I think there are some issues there. For most of the document reviews that we hear about, of course, the real blessing has been that organizations like CDS have moved to more flexible ways of reviewing documents. I can remember looking at my first document review which makes me sound incredibly old, probably about 25 years ago, and it was paper, and it was renting out the ballroom of a hotel and literally looking through documents out of bankers’ boxes. And thankfully those days have gone. I think that people who are still doing hard copy reviews are having to do more adjustment. 

In Poland, for example, the regulator has issued some fairly aggressive guidance on things like working on hard copy documents out of the office. You have to operate a library system, log documents in and log them out. The same sort of things we would do with a chain of custody if it was evidence, but with a regulator looking over your shoulder. I think in terms of electronic review, my suspicion is that most organizations, particularly those that were set up to enable remote working and already got two-factor authentication worked out, et cetera, et cetera, they maybe haven’t missed too much of a beat.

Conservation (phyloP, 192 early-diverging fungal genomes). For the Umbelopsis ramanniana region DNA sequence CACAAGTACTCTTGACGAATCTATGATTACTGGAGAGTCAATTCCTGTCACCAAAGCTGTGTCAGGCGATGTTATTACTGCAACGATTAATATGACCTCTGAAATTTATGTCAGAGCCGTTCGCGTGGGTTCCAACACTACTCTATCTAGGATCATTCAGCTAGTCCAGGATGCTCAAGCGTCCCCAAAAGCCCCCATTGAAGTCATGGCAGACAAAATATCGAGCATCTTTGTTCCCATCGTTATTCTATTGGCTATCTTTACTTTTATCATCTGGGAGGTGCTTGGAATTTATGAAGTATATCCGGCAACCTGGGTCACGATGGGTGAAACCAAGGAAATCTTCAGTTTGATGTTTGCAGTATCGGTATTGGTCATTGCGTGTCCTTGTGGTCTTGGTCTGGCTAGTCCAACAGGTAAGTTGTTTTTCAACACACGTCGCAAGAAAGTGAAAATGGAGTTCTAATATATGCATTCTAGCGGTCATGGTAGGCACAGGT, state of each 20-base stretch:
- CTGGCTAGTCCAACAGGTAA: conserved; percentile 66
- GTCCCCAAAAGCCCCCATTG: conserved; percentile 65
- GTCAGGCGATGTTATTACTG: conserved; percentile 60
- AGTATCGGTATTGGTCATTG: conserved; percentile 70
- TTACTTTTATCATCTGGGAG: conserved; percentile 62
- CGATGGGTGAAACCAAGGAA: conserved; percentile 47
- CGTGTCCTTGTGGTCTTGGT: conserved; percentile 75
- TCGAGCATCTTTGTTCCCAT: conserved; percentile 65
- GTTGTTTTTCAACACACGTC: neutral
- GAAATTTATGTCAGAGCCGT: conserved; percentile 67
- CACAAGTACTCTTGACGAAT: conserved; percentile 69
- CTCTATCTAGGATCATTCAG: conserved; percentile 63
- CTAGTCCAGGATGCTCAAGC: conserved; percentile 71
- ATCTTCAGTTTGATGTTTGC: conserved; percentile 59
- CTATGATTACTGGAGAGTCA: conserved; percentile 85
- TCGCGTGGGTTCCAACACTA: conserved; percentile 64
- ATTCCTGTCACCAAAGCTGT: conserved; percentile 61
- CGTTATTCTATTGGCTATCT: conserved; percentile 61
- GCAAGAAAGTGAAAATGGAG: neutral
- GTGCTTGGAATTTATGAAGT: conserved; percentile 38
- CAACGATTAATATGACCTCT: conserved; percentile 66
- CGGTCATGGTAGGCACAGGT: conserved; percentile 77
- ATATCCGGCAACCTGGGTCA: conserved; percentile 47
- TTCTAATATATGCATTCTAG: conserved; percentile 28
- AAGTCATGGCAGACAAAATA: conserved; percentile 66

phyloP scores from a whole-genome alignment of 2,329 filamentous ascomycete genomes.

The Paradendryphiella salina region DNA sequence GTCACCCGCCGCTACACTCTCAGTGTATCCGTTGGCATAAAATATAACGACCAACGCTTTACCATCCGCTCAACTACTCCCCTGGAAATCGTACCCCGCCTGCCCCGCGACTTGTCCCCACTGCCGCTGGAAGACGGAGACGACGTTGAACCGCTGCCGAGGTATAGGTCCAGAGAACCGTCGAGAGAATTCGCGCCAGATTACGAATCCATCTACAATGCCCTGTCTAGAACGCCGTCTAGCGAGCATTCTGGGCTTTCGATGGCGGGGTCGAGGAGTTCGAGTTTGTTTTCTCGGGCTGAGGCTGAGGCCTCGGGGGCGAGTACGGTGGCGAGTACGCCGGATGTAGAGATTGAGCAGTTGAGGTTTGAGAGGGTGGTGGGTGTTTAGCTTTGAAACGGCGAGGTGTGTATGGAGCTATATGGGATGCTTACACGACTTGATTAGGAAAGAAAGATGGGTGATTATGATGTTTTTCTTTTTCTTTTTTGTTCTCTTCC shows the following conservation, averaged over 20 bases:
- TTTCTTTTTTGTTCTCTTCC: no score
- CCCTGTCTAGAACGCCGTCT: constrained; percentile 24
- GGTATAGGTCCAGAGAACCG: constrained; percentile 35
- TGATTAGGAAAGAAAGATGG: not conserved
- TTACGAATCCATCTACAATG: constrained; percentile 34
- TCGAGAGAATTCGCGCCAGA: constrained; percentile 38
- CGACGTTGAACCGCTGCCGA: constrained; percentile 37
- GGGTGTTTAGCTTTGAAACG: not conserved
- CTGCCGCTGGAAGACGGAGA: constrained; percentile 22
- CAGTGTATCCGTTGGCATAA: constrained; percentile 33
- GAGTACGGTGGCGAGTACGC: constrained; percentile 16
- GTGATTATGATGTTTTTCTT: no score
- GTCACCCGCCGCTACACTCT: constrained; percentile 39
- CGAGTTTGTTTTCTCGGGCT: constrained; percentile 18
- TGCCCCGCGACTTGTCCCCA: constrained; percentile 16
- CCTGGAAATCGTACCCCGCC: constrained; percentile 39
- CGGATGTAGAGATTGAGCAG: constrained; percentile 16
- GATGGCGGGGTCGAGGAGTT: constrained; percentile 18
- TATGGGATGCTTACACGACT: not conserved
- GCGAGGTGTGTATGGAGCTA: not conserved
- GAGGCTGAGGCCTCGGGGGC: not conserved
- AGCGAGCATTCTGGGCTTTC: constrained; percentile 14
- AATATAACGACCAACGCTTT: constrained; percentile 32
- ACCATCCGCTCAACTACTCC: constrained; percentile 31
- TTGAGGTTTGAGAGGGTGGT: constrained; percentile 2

The real caution there, however, is if you’re technically under GDPR or a data processor, somebody else owns the data. Let’s say, for example, Acme Corporation is the data controller and they’re investigating, I don’t know, litigation over Road Runner and his use of dynamite, and they’ve instructed Sue, Grabit and Run, the lawyers, to handle it on their behalf. Then in that case, the law firm is likely a data processor and Acme Corporation is the data controller.